If we all use the same underline ides why some are successful and some are not? The answer is not in the plane of definition but it's in the plane of implementation. Do you remember that saying above? ;) The process is not a panacea. If you expect that a weak, diseased organization wearing a CMM hat will do much better then you are deadly wrong. People are what make processes to work or to fail. People are undermining it by doing thing "slightly different" or doing "just opposite" only because they think that they know better. Just look around and see if there are any of those characters right beside you. And start correcting things right away. Start from yourself ;)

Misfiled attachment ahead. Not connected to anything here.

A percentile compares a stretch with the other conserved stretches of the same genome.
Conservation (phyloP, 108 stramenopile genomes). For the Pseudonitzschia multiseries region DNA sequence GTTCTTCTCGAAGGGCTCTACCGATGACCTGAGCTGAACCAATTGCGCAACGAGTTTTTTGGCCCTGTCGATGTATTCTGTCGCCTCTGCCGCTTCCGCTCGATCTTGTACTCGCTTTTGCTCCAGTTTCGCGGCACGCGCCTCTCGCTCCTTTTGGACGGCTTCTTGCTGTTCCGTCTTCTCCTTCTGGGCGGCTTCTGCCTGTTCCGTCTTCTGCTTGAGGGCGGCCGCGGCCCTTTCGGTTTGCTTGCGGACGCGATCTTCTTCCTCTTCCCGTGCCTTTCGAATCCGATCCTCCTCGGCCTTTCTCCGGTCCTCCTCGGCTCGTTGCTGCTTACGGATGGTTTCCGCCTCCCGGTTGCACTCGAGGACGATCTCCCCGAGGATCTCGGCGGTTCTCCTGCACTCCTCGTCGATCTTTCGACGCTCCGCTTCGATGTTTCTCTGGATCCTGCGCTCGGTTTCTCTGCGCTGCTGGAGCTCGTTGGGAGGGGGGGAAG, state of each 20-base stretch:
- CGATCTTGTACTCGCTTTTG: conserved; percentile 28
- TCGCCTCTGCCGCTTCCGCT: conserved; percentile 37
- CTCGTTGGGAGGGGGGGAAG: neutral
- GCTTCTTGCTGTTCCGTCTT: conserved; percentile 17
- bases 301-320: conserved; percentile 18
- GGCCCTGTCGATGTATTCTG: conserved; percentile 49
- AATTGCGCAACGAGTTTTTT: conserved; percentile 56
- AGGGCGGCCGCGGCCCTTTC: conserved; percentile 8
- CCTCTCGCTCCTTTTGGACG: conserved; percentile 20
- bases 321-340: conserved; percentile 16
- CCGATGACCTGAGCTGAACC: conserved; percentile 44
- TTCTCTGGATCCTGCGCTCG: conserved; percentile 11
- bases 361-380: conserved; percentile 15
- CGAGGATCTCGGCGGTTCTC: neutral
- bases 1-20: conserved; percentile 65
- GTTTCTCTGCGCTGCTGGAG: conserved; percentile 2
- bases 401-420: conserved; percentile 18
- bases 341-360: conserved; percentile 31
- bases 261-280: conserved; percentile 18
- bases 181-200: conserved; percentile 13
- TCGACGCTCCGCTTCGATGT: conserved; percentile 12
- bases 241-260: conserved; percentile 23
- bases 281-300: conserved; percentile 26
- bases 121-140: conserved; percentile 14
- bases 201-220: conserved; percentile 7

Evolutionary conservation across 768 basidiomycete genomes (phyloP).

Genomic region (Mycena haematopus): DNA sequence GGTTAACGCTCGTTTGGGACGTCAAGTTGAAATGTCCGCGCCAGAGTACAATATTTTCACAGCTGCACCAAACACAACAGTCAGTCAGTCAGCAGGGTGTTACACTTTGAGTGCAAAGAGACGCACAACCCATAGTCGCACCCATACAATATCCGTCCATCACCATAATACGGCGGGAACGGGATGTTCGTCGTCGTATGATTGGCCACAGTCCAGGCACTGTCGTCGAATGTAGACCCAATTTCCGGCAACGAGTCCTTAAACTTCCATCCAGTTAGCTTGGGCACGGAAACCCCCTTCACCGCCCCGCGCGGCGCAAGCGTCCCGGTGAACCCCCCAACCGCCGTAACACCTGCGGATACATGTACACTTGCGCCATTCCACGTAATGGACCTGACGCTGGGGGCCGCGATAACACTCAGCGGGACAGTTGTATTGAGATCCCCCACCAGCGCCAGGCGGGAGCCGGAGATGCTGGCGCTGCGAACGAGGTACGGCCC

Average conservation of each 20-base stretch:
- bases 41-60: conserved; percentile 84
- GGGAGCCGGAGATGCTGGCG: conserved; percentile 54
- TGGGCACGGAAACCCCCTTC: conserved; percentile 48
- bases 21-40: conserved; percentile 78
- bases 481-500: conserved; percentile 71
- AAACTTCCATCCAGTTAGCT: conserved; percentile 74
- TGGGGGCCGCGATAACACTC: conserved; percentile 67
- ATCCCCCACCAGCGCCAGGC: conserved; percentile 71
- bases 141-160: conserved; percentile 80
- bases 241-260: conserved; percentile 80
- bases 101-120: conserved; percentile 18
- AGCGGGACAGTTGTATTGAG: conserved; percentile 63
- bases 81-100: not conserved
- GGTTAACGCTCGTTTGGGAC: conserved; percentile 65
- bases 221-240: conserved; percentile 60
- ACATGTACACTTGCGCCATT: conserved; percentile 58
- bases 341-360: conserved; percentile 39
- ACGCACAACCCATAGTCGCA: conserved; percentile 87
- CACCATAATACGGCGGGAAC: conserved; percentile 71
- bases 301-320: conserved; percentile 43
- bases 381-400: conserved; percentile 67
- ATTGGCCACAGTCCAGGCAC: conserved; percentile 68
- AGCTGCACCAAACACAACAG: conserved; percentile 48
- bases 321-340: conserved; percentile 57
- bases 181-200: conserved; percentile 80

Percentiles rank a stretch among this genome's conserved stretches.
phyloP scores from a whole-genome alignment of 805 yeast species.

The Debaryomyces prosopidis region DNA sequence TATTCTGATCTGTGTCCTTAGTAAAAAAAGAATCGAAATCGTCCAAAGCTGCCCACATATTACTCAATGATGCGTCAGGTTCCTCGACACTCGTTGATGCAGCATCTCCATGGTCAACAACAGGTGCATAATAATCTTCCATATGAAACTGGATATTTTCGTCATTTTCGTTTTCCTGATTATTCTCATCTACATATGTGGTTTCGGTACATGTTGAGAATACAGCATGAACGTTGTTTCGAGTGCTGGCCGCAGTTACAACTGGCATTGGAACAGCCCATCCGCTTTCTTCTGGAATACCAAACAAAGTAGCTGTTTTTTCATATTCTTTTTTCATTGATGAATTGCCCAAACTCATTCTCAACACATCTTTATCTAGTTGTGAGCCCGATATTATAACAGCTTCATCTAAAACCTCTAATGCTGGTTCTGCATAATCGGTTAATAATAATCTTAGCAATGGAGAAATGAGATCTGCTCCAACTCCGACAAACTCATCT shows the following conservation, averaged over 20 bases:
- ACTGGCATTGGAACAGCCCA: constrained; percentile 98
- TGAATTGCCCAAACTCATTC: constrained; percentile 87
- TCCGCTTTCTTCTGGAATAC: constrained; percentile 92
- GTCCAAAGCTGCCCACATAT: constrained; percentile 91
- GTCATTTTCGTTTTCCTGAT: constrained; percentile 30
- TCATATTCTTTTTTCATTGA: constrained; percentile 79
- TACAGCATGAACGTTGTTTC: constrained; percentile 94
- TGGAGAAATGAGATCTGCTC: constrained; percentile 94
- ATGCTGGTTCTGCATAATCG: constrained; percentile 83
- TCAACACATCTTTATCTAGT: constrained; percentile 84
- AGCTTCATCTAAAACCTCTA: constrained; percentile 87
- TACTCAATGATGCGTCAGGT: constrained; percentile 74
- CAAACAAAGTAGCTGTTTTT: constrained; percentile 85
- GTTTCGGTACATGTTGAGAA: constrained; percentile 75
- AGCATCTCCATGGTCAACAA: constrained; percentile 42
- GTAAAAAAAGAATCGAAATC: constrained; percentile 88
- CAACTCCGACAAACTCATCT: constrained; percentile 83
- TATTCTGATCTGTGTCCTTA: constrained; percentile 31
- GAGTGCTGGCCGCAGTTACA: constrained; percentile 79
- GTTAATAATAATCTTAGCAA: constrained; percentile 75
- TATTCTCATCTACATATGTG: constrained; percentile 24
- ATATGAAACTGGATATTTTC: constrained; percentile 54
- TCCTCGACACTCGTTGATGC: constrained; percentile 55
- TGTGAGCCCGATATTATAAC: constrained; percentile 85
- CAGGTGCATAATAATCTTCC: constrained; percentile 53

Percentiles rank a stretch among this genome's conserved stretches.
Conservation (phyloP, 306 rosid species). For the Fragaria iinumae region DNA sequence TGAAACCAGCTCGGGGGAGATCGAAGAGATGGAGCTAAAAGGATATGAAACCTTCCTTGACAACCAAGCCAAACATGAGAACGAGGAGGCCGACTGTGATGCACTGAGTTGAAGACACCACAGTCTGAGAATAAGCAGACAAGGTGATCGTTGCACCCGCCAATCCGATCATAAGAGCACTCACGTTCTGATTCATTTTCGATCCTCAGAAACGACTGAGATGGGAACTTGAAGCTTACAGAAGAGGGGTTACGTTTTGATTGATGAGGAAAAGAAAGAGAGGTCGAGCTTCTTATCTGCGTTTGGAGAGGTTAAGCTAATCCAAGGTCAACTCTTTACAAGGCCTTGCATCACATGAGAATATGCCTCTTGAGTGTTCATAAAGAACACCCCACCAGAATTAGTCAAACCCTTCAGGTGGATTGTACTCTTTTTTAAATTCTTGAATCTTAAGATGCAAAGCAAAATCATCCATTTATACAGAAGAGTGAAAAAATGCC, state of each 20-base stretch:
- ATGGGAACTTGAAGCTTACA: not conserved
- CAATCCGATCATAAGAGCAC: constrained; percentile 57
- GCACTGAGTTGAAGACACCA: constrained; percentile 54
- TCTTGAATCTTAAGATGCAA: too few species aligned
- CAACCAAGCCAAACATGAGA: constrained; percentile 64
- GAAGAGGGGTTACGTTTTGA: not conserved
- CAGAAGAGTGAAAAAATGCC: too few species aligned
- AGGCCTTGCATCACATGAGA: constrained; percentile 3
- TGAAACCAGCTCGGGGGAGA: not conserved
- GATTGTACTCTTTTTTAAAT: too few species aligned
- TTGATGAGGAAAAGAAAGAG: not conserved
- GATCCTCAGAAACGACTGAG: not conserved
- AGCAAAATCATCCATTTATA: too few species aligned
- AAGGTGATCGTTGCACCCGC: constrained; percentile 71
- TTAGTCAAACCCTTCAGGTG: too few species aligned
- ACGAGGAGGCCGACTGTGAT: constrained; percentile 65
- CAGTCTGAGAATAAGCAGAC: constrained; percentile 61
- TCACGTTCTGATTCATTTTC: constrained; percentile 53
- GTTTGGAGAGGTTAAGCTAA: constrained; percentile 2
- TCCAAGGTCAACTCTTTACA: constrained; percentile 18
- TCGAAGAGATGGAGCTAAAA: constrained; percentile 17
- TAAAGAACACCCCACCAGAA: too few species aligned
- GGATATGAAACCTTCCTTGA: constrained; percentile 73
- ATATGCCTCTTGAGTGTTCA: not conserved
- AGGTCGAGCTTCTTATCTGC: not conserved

P.S. I am not saying that all the processes are equally feasible for all teams. No. I only was speaking that nearly all the processes are GOOD and COULD HAVE BEEN WORKING if they were applied correctly. Anyway, the process is always better than no process at all. If it's your case, you know where to start! :)

Tuesday, March 2, 2010

Three simple ideas on management

Today I had an interesting conversation with a manager who is in charge of testing at some world famous organization here in Minsk. She told me that she is about to go on long vacation, so she needs to teach one of her champions how to cope with things while she is out.